Walmart keen to retail processed food in India
August 18, 2016
The government allowing 100 per cent FDI in food processing will benefit farmers and boost the sector, Krish Iyer, president, Walmart India, said
The company had expressed interest in entering processed-food retailing after the government had allowed, in June, 100 per cent foreign direct investment (FDI) in multi-brand retail trading of food products, also through e-commerce, provided the goods are made in India.
The company will join a slew of other international firms such as confectionary chain Mondelez International, chocolate maker Mars Inc, and cereal food maker Kellogg Company, that have invested in processed-food retailing over the past two financial years.
Accounting for about nine per cent of gross domestic product, the food-processing sector received foreign direct investment (FDI) of over $1 billion in FY15 and FY16, food processing secretary Avinash K Srivastava said.
The largest Brazilian poultry producer has also expressed interest in joining hands with Kishore Biyani's Future group to sell their products in the country, he added. Walmart, the world's largest retailer, in 2007 entered a supermarket joint venture with Bharti Enterprises, only to see it split in 2013. Currently, Walmart India operates 21 wholesale stores under the brand Best Price in nine states. The company has plans to open 50 more such stores by 2020.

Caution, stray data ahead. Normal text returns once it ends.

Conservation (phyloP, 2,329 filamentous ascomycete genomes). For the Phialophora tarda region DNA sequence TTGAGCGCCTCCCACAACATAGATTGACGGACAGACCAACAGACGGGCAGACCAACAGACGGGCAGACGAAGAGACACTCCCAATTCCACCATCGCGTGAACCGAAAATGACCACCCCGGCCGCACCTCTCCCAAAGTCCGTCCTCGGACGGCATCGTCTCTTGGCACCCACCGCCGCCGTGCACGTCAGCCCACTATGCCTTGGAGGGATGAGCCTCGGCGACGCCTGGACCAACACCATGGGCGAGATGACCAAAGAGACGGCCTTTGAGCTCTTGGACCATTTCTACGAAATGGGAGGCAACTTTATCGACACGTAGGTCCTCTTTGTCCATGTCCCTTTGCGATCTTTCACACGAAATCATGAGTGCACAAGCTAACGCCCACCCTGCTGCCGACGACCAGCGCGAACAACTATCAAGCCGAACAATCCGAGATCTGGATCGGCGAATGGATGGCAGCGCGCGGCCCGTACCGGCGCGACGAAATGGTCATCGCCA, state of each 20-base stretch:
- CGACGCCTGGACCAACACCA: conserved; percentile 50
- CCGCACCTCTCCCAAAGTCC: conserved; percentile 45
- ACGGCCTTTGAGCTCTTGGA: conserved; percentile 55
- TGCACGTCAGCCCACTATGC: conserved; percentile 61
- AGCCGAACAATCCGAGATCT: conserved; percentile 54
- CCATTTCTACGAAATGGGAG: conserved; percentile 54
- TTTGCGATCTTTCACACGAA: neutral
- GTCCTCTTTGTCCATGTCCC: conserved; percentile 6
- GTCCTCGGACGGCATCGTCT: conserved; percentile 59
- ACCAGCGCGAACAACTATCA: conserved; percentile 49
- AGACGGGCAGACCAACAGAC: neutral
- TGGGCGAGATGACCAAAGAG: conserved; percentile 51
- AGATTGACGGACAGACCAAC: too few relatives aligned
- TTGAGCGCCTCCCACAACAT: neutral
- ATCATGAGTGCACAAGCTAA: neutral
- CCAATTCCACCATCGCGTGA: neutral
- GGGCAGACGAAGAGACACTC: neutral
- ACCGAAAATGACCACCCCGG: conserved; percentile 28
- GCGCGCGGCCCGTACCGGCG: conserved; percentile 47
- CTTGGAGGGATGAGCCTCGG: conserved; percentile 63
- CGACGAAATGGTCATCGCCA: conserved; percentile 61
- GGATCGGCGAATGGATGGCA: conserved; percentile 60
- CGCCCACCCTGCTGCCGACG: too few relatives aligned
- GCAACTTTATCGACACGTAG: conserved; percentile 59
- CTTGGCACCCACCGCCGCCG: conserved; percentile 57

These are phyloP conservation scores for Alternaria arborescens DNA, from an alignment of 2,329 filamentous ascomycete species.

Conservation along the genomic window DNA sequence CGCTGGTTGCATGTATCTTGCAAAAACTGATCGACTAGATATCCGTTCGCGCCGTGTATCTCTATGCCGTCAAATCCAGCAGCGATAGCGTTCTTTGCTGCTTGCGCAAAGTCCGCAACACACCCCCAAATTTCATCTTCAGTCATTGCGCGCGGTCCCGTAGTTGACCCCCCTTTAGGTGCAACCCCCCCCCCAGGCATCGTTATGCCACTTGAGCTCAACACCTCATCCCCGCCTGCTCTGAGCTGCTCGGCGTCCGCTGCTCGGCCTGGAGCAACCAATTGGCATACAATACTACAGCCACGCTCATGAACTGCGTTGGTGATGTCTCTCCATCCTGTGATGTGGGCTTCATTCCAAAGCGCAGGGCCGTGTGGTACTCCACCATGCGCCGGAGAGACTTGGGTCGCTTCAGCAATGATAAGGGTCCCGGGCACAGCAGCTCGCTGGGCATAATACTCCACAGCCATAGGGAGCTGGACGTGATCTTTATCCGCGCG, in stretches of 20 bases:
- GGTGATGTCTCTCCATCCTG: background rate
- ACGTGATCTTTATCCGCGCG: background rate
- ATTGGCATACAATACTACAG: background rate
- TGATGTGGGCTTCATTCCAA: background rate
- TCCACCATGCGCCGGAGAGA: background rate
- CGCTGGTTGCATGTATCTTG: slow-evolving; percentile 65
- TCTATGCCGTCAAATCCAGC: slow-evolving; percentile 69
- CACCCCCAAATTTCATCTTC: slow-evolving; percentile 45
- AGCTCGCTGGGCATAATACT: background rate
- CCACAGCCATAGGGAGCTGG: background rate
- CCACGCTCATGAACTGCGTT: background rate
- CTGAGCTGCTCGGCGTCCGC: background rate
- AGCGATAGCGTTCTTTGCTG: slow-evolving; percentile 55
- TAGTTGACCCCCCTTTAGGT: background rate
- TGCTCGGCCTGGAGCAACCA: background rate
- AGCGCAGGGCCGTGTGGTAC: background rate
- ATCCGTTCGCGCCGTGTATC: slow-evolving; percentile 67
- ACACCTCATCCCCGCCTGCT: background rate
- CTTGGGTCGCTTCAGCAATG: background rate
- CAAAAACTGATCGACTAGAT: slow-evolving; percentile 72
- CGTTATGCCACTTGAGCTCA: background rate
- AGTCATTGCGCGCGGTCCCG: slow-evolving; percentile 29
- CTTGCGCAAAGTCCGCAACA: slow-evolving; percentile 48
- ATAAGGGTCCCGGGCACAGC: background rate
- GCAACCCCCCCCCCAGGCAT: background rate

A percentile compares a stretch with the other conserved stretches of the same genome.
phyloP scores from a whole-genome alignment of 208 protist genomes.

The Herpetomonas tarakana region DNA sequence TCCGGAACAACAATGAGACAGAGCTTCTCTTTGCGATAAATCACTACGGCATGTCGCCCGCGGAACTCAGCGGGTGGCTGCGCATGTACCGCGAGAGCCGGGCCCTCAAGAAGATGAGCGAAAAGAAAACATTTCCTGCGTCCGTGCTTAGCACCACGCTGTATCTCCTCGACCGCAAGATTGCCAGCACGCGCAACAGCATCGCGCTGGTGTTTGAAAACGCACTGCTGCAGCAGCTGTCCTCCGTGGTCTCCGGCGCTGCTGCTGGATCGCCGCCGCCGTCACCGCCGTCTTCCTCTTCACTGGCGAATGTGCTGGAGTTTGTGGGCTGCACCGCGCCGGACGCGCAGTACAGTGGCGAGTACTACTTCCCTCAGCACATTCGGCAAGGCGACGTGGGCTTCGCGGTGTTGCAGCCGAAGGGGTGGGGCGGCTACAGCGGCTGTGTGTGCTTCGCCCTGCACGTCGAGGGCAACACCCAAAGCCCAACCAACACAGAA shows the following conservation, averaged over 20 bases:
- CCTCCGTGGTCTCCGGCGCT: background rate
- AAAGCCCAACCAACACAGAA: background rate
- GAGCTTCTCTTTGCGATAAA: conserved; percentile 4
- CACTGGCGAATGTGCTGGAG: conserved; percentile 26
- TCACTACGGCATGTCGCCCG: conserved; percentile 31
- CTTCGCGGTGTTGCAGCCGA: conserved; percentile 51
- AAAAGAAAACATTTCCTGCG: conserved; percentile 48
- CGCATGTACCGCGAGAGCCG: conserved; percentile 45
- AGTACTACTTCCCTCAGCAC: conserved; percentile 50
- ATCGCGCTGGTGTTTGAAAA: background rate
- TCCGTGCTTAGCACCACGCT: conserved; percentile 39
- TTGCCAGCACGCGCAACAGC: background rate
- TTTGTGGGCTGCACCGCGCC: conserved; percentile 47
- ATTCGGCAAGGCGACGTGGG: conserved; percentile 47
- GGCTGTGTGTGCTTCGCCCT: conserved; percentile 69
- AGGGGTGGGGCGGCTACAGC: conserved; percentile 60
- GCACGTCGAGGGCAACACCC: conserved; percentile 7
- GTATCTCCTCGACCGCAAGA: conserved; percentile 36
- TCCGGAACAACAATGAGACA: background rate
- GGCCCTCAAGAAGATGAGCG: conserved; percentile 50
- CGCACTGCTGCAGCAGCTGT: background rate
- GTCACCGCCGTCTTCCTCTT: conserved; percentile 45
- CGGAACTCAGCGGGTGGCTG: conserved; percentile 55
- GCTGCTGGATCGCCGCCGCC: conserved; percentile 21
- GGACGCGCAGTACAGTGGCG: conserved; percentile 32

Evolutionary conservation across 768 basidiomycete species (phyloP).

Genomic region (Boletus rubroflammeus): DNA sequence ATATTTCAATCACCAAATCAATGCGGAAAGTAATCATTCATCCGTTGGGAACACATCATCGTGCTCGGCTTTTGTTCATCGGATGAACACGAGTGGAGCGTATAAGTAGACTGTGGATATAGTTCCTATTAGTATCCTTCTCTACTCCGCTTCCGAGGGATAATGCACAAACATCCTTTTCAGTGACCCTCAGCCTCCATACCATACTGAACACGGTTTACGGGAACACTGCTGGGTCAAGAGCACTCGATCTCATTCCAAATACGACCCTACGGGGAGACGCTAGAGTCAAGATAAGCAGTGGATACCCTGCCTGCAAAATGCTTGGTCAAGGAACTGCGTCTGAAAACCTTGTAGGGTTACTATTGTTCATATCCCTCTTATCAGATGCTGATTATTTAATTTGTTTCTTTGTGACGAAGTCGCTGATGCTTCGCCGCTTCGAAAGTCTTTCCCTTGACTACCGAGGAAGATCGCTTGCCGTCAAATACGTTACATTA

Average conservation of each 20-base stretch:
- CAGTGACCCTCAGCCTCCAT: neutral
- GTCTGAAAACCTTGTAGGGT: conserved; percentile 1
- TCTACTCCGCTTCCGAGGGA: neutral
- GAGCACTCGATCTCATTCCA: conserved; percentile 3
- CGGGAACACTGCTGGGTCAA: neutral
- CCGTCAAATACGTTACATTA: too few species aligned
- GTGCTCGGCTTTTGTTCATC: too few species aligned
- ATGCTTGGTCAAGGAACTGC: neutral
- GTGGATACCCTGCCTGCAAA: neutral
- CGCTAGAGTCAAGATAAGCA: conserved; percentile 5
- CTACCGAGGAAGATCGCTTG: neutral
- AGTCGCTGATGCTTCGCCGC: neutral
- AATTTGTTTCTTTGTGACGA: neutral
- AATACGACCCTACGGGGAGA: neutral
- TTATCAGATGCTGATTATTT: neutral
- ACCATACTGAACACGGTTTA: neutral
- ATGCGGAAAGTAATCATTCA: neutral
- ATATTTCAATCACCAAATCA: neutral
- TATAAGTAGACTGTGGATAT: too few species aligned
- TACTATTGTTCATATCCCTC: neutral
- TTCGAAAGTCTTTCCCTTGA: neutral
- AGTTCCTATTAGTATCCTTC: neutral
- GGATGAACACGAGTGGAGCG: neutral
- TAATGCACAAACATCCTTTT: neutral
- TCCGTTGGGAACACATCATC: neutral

"The government allowing 100 per cent FDI in food processing will benefit farmers and boost the sector," Krish Iyer, president, Walmart India, said.
"We are evaluating the model in line with the guidelines announced," he added.
"To incentivise greater foreign investments, the government has made significant strides in building back-end infrastructure like cold storage and mega food parks," Srivastava said.
A total of 3.2-million-tonne capacity of cold storage has been added, with the completion of 51 cold-chain storage projects since June 2014. Constructed at a total expenditure of more than Rs 9,000 crore, the storage projects are expected to reduce domestic wastage of agricultural produce by 10 per cent.
India is the largest milk producer and second-largest producer of fruit and vegetables in the world. However, it has very limited integrated cold- chain infrastructure and storage facilities, which cause up to 16 per cent of such produce to be wasted. The government is aiming to reduce wastage by up to 50 per cent within the next two years.
Also, eight new mega food parks have been opened in the past two years, with 34 more sanctioned. Each facility is expected to generate total employment for up to 6,000 people and benefit 25,000 to 30,000 farmers.
Fiscal benefits such as reduced excise duty of six per cent from the earlier 10 per cent on food processing and packaging machinery and 100 per cent income tax exemption on profits for the first five years to food processing units have also been introduced.